The report illustrates how Israel is imposing a system of oppression and domination amounting to apartheid, perpetrating the crime against humanity of apartheid against Palestinians in Israel and the Occupied Territories, and with effects on Palestinian refugees, living outside of Israel and the Occupied Palestinian Territories.

It illustrates how this system, which is a grave human rights violation under international public law, consists of four main pillars. One, the fragmentation of Palestinians geographically, the segregation of Palestinians into different pockets and controlling them violently, dispossessing Palestinians of land and property and depriving them of basic rights, including economic and social rights. Israel is imposing this system with the intent of maintaining Jewish demographic hegemony. Meaning achieving Jewish majority in terms of population and maximum control of land wherever Israel exerts effective control. This intent, this system, and achieving of the intent is maintained through the perpetrating of inhumane acts.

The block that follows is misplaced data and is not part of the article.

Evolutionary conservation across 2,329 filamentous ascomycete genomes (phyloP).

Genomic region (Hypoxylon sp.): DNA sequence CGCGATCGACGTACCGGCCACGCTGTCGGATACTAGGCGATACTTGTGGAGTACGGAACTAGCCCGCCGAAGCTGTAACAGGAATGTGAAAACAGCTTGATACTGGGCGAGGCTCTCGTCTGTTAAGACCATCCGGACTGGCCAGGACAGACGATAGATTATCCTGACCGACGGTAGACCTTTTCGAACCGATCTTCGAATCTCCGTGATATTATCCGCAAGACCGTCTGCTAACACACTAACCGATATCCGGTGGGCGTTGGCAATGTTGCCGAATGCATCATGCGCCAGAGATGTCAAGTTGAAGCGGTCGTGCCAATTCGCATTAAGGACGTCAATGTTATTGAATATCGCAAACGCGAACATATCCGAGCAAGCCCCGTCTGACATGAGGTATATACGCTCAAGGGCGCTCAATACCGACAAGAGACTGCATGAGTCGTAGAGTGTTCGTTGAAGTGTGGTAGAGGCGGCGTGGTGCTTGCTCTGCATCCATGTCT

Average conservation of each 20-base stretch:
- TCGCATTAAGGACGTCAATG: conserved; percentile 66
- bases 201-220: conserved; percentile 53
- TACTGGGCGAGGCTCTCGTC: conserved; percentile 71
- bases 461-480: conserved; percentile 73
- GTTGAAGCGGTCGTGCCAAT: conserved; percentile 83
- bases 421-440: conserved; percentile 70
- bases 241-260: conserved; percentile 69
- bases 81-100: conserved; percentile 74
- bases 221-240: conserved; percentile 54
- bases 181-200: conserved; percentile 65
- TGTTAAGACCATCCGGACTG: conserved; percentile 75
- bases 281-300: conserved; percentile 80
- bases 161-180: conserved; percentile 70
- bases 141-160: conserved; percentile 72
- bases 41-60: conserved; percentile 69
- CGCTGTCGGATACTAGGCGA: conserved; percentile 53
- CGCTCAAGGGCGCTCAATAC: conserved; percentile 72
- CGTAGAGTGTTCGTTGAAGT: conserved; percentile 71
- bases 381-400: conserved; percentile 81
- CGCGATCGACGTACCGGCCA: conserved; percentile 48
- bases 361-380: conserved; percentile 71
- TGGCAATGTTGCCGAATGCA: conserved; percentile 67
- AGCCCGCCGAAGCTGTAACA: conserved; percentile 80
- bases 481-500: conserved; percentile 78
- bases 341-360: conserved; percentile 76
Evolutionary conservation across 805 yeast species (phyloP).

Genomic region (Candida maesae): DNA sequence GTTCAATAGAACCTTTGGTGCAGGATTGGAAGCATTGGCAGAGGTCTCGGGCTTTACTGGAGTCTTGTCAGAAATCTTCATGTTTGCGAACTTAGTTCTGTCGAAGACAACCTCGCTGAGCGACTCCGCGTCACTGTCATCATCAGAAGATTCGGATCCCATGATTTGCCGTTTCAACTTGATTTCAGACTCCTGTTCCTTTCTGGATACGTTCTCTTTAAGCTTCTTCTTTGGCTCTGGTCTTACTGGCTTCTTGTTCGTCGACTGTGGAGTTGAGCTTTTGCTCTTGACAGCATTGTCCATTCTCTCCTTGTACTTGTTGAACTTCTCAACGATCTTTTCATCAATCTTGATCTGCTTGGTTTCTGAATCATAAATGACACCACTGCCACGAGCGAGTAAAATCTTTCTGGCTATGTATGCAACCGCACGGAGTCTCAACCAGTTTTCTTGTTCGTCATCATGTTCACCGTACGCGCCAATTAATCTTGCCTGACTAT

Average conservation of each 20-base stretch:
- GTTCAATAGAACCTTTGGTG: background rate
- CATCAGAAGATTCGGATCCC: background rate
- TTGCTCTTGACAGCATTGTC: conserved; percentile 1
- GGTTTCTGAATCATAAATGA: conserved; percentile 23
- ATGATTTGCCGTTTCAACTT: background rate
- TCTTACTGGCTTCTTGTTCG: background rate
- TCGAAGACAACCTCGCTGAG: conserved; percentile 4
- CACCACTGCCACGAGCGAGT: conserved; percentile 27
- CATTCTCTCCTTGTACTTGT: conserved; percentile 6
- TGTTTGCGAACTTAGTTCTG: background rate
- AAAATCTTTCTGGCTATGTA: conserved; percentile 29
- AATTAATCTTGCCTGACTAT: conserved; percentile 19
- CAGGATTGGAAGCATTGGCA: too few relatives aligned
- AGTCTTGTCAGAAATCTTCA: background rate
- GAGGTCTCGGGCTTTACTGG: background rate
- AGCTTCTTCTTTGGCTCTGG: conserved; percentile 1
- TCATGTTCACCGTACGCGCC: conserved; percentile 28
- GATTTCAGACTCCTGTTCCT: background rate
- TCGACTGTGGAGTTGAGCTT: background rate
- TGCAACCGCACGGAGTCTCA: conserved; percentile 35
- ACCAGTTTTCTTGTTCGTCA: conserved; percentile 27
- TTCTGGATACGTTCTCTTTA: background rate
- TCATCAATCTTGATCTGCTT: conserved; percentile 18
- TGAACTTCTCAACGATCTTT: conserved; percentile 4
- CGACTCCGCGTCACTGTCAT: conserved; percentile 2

In other words, crimes under international law, including forcible transfer, which is forced displacement. That includes forced evictions, home displacement, and creating a coercive environment that pushes Palestinians out, basically decreasing the number of Palestinians under Israel’s effective control. Two, arbitrary detention and torture, which include for example, administrative detention. Three, unlawful killings. And four, the deprivation of basic rights that include civil political rights, persecution, or economic and social rights. This committing of these unlawful acts or crimes is what also makes it the crime of apartheid. So it’s two things. It’s a system of oppression and domination, amounting to apartheid, and it’s also the crime against humanity of apartheid.

Yara Hawari 3:52

So, how does this report compliment the work that’s been done by Palestinians and Palestinian organizations on apartheid over the decades? And perhaps a follow up question to that is how does this report differ to the Human Rights Watch report, which came out over a year ago now?

Saleh Hijazi 4:07